Feb. 19, 2011

Vol. 6, Num. 2

Kalimba Magic NEWS

Student Karimba News
The New Hugh Tracey 9-Note and the Kankobela

Kalimba Magic now offers yet another Student Karimba for use with the new Student Karimba book! This one is made by the Africans at AMI in Grahamstown, South Africa.

How is the Hugh Tracey 9-Note Student Karimba different from the other Student Karimbas we offer? Like the Goshen, it is a 9-Note instrument (one note is repeated). It has the traditional shape of the karimba, which is also the shape of the AMI trademark. It comes with buzzers. It is tuned an octave higher than the Catania and Goshen instruments.

The 10-Note Kankobela: A Dying Traditional Instrument

The Hugh Tracey Student Karimba can also be recast into the 10-note Kankobela. The Kankobela was the instrument documented by A.M. Jones in his 1950 article The Kalimba of the Lala Tribe, Northern Rhodesia.

Kankobela tuning
10-note kankobela tuning

Actually, Jones knew the instrument from the 1930s as an 8-note instrument, but by the 1950s the Lala tribe had added two notes to the instrument. The older 8-note version of the Kankobela was missing the note we consider the 4th of the scale, but the new 10-note version included the 4th, permitting the playing of new songs from outside the Lala culture. However, the two songs that Jones notated in his paper, which are included in the Student Karimba Book, do not use these two additional tines.

student karimba book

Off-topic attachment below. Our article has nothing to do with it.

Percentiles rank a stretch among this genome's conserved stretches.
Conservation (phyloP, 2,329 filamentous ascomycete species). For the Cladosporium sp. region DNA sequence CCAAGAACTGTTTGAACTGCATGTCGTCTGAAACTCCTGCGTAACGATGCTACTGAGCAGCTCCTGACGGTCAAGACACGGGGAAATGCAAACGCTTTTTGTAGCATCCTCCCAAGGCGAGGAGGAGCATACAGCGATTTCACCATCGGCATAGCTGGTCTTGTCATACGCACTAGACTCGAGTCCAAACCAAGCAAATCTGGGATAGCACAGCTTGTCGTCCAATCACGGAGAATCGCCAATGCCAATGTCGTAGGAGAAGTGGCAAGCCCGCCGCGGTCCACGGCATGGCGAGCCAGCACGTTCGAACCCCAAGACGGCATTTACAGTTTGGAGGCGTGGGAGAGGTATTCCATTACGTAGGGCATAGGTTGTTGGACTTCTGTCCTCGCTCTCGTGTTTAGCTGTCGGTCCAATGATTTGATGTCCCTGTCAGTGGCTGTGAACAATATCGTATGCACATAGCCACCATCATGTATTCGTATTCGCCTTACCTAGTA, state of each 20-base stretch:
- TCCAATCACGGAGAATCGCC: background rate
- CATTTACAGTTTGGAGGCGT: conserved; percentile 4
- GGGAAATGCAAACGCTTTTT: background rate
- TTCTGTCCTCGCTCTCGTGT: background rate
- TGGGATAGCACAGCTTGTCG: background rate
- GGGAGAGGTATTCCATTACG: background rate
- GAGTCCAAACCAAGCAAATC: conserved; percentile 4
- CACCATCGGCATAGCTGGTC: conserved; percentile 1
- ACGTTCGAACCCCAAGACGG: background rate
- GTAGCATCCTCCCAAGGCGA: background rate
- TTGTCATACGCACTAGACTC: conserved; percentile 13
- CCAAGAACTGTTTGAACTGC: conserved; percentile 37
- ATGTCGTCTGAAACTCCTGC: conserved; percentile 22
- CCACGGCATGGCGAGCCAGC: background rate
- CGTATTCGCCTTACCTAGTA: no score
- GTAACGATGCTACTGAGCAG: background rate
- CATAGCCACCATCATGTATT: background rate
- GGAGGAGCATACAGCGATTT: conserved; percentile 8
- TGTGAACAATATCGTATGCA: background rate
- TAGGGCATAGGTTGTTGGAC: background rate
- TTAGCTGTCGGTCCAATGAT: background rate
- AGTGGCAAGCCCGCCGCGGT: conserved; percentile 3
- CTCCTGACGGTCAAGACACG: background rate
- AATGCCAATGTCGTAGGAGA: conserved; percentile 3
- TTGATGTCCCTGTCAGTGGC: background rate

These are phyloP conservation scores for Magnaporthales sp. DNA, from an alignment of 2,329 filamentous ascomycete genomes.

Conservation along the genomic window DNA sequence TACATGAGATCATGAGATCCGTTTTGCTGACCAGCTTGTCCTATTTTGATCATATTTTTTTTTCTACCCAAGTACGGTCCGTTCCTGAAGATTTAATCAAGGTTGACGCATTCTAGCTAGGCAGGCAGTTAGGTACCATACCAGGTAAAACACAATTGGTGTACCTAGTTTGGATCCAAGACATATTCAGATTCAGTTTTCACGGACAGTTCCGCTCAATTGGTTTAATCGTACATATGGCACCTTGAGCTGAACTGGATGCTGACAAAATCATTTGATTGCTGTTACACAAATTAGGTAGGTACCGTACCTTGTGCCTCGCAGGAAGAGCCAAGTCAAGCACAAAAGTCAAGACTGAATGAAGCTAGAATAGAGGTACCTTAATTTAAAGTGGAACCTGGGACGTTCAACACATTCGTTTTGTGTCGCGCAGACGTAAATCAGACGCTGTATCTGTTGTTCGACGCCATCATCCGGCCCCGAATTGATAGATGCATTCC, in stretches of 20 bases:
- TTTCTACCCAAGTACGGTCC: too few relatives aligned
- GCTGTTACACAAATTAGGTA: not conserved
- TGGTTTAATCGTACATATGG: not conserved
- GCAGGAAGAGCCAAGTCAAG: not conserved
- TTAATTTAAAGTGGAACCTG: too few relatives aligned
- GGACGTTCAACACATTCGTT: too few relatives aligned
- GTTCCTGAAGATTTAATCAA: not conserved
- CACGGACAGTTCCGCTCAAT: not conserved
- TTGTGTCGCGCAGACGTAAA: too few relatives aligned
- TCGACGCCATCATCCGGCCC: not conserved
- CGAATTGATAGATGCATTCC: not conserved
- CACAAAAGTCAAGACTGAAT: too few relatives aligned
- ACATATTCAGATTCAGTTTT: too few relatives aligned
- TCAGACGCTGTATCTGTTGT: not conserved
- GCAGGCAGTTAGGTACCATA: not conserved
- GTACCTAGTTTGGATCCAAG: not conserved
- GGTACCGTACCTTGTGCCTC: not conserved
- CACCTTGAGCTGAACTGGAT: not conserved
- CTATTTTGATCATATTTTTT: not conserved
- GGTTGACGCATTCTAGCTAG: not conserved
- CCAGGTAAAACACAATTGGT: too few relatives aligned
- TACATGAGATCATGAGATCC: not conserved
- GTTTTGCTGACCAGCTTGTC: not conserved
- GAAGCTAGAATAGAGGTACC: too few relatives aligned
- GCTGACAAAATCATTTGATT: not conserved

The new Student
Karimba book:
pages w/CD, $20.

The added notes are the high 4th and 5th on the right side. The 4th is next to the 6th (almost an octave lower than the 4th) and the 5th is next to the original 5th (which is an octave lower than the new note).

It is possible for me to modify the 9-Note Hugh Tracey Student Karimba into a 10-Note Kankobela. Contact me if you are interested!

Western kalimba fans are familiar with the concept of a kalimba glued onto a gourd for a resonating chamber - as in the Catania and Goshen kalimbas. Mbira players are familiar with the concept of playing the instrument inside a much larger gourd to amplify the sound. But this traditional instrument design may be new to you. The kalimba is not attached to the gourd, but is held in contact with the gourd or right above the gourd. If the kalimba is moved relative to the gourd, up or down, a "wah wah" effect results.

African kankobela (Photo: Marcel van Dijk)

Marcel van Dijk has written a paper for the Journal of African Music (the publication that Hugh Tracey started when he founded the International Library of African Music - ILAM in 1954) on the Kankobela. His ideas: the two extra notes that were added to extend the range of songs available to the Kankobela, as influenced by the introduction of a new type of kalimba from a neighboring cultural group. Nhe Ndandi with 13 tines had a different tuning plan. So the 10-tine kankobela was an extension of the 8-tined instrument that can play some of the Ndandi music. However, much of the music that is played on the kankobela only uses the original 8-tines, but the extra notes are still being made on the instruments.

It is important to note that the culture of the Kankobela is dying out. The children of kankobela players are not picking up the instrument, and the number of kankobela players is decreasing.

There is an interesting CD that features traditional kankobela music put out by Sharp Wood Productions (Michael Baird in the Netherlands). Baird relates that the kankobela is a personal instrument and the compositions played on it are personal compositions. This is in marked contrast to the music of the karimba and mbira which has relatively rigid structure with many variations that passed from generation to generation.

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